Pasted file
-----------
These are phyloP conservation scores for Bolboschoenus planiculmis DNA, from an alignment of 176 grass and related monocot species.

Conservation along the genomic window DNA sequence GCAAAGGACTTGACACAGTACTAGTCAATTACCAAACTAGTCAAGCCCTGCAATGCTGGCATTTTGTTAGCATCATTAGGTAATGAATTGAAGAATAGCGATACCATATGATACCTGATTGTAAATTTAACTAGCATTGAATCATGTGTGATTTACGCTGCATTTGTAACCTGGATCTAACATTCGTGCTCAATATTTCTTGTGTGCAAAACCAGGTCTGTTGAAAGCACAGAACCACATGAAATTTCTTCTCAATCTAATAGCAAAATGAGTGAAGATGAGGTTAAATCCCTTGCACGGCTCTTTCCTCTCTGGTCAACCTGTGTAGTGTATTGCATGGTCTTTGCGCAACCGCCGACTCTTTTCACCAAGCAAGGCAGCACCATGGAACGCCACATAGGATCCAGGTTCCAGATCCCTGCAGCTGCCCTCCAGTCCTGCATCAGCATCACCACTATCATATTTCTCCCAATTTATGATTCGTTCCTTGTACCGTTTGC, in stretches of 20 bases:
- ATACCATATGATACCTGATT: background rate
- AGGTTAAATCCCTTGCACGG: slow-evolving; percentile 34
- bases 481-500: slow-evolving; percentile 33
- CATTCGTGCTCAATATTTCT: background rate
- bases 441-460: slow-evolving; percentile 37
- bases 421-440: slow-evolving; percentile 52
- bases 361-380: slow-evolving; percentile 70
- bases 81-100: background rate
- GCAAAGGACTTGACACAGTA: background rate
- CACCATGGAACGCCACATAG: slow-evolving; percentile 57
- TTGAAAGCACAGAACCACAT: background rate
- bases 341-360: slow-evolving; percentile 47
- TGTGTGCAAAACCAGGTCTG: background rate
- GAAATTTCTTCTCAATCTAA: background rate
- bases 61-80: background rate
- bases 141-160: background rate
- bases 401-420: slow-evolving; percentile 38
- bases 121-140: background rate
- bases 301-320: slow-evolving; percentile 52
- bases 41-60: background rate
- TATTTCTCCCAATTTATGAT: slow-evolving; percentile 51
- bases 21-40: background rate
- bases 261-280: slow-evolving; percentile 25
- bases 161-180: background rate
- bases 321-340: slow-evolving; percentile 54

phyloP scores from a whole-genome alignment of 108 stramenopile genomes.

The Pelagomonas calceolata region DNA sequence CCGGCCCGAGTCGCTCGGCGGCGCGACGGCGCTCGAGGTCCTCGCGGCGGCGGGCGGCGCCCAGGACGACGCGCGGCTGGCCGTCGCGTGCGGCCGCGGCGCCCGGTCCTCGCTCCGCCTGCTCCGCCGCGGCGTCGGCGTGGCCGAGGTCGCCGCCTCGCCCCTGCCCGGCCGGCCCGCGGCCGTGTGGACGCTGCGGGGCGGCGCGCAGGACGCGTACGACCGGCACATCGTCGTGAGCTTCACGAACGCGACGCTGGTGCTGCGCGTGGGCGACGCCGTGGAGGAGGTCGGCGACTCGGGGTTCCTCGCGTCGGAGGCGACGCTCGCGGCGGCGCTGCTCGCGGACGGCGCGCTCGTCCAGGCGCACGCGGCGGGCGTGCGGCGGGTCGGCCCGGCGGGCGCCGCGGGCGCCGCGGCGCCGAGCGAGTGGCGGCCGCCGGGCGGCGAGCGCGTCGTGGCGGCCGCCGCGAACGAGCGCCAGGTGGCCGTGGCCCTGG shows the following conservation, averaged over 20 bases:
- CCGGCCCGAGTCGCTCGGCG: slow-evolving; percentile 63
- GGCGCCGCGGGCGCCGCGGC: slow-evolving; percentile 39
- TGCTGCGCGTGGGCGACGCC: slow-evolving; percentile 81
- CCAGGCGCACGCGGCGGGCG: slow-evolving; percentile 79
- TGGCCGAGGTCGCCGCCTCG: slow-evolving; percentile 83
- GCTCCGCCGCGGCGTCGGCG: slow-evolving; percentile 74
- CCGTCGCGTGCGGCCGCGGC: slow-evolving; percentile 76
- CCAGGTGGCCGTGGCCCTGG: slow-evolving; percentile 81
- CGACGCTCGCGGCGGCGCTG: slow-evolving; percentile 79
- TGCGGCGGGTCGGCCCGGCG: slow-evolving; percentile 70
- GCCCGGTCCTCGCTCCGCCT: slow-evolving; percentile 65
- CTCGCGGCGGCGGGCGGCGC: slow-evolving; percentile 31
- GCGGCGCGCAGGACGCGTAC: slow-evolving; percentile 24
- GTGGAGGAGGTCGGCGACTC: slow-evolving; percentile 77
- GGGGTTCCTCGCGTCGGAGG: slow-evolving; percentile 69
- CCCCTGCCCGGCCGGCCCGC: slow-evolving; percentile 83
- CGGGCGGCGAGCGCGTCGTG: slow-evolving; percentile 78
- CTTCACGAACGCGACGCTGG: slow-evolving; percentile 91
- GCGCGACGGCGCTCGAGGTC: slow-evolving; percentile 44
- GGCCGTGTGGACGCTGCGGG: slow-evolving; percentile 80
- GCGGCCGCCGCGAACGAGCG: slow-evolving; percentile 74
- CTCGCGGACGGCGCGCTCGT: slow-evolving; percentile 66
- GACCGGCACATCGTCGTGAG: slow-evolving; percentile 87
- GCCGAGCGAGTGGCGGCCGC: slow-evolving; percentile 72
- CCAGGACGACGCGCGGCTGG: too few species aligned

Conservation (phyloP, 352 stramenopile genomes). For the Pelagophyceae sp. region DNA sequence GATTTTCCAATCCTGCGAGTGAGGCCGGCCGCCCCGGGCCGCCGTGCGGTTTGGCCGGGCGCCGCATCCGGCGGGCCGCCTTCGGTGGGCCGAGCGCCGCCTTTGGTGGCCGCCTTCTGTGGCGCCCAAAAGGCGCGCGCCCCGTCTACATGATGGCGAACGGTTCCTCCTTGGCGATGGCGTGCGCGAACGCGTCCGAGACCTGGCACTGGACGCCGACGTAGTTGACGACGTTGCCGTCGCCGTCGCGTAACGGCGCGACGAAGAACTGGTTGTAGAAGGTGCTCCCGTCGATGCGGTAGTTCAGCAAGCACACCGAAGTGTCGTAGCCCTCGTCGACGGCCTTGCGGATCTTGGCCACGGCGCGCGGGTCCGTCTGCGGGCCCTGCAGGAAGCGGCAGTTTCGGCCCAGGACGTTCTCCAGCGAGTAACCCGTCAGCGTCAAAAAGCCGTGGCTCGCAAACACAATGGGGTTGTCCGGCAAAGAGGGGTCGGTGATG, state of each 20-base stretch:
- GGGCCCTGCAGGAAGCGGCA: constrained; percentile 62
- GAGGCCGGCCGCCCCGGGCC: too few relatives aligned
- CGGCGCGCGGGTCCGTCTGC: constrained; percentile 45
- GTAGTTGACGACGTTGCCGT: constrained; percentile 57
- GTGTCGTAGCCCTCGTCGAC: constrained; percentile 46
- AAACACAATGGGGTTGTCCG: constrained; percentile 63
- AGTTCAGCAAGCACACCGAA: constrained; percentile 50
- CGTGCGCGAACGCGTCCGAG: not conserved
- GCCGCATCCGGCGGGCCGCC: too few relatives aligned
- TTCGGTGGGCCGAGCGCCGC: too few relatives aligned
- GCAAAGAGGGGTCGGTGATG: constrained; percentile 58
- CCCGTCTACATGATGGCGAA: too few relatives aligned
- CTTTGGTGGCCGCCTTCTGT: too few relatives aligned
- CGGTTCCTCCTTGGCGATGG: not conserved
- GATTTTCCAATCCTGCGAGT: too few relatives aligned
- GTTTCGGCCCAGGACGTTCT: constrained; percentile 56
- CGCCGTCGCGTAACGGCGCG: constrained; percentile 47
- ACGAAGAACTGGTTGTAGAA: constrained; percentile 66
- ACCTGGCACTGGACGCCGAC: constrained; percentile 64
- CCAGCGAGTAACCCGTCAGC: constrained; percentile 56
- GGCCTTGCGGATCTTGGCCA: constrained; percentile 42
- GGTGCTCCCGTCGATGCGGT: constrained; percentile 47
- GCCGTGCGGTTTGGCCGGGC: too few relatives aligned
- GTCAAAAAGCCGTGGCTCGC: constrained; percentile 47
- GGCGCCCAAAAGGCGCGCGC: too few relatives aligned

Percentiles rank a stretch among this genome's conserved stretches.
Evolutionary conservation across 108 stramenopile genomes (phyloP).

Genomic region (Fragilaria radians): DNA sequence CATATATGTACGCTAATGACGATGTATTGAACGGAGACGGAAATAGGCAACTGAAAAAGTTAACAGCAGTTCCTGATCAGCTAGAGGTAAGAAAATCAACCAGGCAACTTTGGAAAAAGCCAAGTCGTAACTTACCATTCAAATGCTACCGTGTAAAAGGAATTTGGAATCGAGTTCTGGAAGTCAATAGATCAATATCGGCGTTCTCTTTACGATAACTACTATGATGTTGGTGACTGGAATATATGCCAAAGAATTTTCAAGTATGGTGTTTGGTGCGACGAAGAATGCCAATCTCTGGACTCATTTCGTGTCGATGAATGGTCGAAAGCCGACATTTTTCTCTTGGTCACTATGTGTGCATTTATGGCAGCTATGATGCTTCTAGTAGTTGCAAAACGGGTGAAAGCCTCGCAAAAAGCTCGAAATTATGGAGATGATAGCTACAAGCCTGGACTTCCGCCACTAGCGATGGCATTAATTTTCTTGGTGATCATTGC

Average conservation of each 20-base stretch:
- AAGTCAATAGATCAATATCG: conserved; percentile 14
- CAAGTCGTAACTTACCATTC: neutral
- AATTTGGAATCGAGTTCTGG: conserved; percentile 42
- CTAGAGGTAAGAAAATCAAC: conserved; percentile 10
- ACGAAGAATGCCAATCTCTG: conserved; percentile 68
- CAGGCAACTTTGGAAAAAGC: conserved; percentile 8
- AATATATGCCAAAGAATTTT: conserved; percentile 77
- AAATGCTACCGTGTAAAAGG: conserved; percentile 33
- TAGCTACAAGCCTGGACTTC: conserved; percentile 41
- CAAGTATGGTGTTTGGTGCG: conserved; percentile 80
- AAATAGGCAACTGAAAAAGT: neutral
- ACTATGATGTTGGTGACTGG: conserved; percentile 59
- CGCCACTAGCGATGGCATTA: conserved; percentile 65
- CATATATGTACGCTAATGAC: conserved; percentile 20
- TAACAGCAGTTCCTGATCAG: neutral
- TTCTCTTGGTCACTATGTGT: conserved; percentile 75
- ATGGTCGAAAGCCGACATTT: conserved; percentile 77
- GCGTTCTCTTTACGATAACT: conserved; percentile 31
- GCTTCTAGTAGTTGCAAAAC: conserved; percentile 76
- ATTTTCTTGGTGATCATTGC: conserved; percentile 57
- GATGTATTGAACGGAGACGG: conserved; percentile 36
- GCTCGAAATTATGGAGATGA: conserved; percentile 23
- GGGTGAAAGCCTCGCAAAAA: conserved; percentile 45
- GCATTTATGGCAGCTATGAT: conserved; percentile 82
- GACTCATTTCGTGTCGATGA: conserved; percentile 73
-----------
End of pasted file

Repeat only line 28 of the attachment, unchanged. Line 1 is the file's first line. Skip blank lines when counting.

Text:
phyloP scores from a whole-genome alignment of 108 stramenopile genomes.